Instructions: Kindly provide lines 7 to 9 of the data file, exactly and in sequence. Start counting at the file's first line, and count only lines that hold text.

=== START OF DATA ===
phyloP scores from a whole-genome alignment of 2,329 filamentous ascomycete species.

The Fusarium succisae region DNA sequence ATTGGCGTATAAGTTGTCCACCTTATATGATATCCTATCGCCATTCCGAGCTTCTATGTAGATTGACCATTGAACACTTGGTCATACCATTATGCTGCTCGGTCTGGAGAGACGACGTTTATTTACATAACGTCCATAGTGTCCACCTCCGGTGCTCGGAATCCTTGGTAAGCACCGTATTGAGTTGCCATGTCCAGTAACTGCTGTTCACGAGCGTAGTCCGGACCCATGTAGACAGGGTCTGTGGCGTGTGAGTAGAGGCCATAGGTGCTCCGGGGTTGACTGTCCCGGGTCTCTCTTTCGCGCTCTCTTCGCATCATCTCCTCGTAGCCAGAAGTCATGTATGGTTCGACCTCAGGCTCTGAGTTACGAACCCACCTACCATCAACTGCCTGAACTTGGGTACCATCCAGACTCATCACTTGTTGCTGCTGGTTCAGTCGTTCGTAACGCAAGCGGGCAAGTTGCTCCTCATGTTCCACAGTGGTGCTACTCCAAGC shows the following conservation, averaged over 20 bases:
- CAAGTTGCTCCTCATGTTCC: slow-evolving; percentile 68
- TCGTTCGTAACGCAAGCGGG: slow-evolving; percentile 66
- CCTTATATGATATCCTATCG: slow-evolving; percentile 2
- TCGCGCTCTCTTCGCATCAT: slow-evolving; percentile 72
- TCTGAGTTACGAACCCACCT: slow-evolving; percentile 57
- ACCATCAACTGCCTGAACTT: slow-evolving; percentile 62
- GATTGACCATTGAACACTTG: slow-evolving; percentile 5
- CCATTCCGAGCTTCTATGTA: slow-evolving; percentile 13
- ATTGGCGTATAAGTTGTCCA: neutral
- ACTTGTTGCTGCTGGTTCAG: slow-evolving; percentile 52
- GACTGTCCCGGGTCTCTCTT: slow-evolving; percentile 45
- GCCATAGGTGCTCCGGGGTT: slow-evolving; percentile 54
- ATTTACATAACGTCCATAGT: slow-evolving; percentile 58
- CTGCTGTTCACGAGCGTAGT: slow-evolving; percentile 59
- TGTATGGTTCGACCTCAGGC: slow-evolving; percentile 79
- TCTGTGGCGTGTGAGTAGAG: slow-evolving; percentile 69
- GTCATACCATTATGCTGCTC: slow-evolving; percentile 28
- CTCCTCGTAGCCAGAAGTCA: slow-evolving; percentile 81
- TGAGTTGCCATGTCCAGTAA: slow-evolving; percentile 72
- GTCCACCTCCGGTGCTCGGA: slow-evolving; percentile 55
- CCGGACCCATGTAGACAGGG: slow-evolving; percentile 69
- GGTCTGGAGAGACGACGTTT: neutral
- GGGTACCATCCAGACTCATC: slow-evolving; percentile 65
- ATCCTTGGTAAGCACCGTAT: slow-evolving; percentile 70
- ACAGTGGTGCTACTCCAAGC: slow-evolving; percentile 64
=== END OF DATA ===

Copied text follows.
- TCTGAGTTACGAACCCACCT: slow-evolving; percentile 57
- ACCATCAACTGCCTGAACTT: slow-evolving; percentile 62
- GATTGACCATTGAACACTTG: slow-evolving; percentile 5